The Limit To “Stacking” Injuries To Multiple Body Parts in New Jersey

In New Jersey, petitioners’ attorneys will often attempt to improperly “stack” injuries to multiple body parts in order to obtain greater settlements for their clients. However, “stacking” is subject to numerous longstanding limitations. One of such limitations is that in order to “stack” injuries to multiple body parts, said injuries must have resulted from a single underlying accident.

The concept of “stacking” injuries has long-existed in New Jersey workers’ compensation law. Stacking’s inception dates to the 1984 case of Poswiatowski v. Standard Chlorine Chemical Co., 96 N.J. 32,1475 A.2d 1257 (1984). In that case, the Supreme Court of New Jersey indicated that in instances where a worker has suffered injuries to multiple body parts, Judges of Compensation must “treat the individual as a whole.” This means that the Supreme Court of New Jersey determined that when affixing the extent of disability suffered by a given worker, workers’ compensation courts must determine the cumulative impact that each of the injuries had upon said worker.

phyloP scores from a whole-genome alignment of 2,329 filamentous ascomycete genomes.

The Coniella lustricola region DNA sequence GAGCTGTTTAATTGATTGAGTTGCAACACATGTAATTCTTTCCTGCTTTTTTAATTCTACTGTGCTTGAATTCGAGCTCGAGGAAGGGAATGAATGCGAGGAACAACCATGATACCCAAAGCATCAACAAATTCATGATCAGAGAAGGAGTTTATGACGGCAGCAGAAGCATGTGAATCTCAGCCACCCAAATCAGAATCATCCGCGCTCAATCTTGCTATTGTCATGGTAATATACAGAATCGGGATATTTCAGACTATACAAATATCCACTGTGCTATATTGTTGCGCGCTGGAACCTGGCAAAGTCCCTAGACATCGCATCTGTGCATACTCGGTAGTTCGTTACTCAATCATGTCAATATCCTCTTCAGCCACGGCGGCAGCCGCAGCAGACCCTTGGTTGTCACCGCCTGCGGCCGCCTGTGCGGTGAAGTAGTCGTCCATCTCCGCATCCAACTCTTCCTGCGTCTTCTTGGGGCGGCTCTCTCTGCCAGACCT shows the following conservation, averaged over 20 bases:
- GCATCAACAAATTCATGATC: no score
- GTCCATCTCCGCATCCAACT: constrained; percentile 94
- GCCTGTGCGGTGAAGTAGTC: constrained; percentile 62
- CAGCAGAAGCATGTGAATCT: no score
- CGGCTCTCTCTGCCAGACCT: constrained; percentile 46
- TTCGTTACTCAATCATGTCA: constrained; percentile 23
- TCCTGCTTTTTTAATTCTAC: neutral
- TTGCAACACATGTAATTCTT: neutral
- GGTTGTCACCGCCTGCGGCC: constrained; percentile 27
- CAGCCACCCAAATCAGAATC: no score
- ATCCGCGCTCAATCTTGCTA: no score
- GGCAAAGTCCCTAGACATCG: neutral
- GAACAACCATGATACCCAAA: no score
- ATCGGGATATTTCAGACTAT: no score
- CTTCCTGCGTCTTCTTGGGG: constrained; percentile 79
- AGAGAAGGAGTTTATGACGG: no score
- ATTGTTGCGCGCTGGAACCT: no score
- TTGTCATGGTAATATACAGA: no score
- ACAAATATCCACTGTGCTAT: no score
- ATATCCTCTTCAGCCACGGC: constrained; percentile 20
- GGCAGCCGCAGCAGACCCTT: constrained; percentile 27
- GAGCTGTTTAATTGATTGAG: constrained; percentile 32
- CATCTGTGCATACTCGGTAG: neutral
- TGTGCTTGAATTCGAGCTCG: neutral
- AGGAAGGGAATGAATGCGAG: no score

The Court in Poswiatowski continued that “[t]he overall extent of disability is not to be determined merely by mechanically adding up the separate and fractional parts, but should be determined as an overall percentage of permanent disability produced by the separate injuries after they have been considered collectively with due regard to their cumulative impact.” Therefore, judges should not separately calculate the weekly benefits for each of several concurrent disabilities at the weekly rate applicable to each disability. The Poswiatowski decision continues that a petitioner’s weekly benefits for each assigned injury should be calculated based upon the cumulative number of weeks awarded.

The ruling in Poswiatowski is clearly favorable to petitioners as it enables injured workers to receive substantially higher benefits payments via aggregation of injuries to multiple body parts. In a nut shell, Poswiatowski forwards the legislative intent that the most severely injured workers should be significantly compensated.

However, the Court in Poswiatowski dictated clear limits to the concept of “stacking.” In particular, the Court indicated that stacking applies only in cases where a petitioner has suffered injuries to multiple body parts resulting from a single accident. In its purest terms, the aforementioned means that petitioners cannot “stack” injuries to separate body parts that occurred as the result of separate accidents — even if each of the injuries occurred while the petitioner was employed by a single employer.

Continue reading The Limit To “Stacking” Injuries To Multiple Body Parts in New Jersey

Post-Webinar Video: Evaluating Claims for indemnity Exposure in New Jersey